A first US appearance for this 1966 debut novel by Booker Prize–winning Unsworth (Sacred Hunger, 1992), notable primarily for what it promises.
Foley and Moss are partners in a firm that specializes in producing pixies for the tourist trade in a Cornish town called Lanruan. Foley is the artistic one, designing the small figures but hoping to branch out into what he considers the higher realm of cherub lamps and fixtures. Moss supervises production but is mainly valued by Foley for having provided the financing that enabled them to get started. Unsworth provides a brief overview of the business and briefly ushers on- and offstage various eccentric townspeople, but he maintains a tight focus on this odd couple in an unlikely place. The partners live together in a small house, and over time it becomes obvious that Moss is in love with Foley. That’s when things turn awkward. It’s striking that neither partner seems to have had any variety of romantic experience at all—thus Moss's assumptions about his partner's availability seem justified, though they astound Foley. Nevertheless, they live in some kind of domestic tranquility until Foley falls tentatively in love with Gwendoline. Infuriated, Moss responds by aggressively pursuing the gay companion of a local film star. Matters degenerate from there: Moss leaves after destroying what is left of the firm's inventory, Gwendoline marries someone else, and Foley is left wondering what happened to his life. Unfortunately, it all sounds more interesting than it is. Unsworth's prose is wonderful, but the love story does not seem as offbeat as it may have 30 years ago, and in the end quirky characters cannot entirely redeem a brief tale that reads long.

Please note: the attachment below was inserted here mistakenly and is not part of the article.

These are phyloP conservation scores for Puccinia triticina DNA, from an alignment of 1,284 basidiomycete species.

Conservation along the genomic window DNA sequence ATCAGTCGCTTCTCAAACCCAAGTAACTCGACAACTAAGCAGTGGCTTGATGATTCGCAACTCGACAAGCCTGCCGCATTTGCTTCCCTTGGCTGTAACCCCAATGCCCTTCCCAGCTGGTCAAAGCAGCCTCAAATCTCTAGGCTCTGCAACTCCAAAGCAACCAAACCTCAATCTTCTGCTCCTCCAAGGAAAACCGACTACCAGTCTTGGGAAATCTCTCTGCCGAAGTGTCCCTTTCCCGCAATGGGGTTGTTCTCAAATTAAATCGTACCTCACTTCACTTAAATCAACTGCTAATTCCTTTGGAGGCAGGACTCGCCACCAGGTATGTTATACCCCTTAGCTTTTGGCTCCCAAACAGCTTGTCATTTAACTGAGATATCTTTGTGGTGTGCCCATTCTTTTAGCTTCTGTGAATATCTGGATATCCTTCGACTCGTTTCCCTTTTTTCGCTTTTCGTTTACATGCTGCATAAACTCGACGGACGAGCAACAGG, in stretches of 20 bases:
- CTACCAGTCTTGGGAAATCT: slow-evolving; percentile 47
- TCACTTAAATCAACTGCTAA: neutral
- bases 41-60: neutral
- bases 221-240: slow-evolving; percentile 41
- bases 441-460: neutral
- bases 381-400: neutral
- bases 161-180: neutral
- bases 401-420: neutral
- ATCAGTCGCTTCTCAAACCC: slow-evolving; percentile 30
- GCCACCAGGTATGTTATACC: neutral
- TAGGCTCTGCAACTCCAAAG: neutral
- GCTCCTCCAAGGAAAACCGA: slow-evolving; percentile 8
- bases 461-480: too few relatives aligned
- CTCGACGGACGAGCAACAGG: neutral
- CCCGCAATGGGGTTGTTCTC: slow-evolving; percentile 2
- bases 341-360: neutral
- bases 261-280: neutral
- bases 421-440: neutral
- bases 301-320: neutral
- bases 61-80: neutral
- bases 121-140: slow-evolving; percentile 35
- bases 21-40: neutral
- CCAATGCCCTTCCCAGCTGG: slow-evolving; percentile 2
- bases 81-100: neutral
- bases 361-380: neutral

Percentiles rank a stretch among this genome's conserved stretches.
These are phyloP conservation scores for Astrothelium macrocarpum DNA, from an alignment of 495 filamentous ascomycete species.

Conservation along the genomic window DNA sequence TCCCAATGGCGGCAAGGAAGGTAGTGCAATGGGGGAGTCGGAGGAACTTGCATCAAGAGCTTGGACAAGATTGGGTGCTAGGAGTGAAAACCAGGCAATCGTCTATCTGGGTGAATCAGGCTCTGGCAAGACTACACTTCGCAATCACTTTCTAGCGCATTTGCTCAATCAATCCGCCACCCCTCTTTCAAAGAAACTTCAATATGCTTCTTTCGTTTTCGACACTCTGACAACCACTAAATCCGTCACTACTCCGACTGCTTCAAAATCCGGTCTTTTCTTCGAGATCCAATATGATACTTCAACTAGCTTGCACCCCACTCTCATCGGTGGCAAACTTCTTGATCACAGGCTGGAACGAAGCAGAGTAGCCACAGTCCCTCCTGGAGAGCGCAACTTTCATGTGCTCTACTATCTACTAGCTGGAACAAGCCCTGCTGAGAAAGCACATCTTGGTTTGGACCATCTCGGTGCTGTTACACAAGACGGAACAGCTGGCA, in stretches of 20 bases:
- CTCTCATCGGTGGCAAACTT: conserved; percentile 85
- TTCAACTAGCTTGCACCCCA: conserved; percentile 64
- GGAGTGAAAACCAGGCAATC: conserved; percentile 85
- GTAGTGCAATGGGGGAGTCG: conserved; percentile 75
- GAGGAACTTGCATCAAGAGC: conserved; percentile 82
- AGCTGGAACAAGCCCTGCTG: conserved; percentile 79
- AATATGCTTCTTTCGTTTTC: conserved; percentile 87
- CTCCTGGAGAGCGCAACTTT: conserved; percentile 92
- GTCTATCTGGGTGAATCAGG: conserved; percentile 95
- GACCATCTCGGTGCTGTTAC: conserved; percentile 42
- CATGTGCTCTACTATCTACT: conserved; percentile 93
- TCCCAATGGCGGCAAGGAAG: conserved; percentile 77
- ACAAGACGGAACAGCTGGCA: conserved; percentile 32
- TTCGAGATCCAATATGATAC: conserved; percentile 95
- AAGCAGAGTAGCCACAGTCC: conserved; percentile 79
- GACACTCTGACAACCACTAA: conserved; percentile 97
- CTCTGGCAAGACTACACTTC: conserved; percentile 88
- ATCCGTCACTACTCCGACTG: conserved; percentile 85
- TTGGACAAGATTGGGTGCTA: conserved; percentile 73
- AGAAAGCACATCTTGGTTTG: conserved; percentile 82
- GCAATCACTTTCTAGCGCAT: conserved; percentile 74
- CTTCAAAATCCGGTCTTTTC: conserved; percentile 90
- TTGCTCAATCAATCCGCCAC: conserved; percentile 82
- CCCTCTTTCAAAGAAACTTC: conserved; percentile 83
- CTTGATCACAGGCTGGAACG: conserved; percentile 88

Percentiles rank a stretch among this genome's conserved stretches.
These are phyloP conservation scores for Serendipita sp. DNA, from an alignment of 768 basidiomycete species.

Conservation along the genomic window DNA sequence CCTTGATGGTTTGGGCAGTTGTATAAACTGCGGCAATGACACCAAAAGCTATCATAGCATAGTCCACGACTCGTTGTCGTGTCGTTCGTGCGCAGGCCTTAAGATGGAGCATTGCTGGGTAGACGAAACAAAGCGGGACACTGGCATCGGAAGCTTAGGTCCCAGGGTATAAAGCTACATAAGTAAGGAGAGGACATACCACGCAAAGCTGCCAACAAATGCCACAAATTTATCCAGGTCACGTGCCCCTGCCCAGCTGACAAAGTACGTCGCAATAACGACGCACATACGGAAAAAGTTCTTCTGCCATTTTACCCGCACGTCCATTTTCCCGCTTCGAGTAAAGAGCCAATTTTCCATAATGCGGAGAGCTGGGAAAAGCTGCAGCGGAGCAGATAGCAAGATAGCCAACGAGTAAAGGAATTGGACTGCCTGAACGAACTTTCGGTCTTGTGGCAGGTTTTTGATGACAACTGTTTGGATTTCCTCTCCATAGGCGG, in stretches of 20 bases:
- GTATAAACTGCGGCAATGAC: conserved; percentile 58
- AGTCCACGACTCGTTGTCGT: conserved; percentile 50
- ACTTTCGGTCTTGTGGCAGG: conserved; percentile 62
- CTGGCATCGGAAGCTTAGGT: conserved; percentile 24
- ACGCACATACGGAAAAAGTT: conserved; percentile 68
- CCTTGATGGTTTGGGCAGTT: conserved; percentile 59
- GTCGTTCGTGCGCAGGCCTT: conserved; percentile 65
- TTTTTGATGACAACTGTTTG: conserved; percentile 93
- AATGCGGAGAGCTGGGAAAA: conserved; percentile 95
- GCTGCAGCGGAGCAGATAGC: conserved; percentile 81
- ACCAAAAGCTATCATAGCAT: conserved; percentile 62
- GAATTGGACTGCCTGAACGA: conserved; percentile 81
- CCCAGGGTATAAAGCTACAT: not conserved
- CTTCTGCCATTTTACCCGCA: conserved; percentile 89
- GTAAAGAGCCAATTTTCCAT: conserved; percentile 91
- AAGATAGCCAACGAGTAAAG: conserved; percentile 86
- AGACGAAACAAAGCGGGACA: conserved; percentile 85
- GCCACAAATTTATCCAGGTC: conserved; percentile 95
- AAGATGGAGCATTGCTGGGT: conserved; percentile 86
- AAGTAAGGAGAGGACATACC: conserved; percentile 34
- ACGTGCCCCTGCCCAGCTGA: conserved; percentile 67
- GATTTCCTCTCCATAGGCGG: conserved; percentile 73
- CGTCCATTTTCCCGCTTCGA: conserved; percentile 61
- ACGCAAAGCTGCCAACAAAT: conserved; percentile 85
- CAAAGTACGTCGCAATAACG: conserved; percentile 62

Rich with lush language, but perilously lacking plot or tension.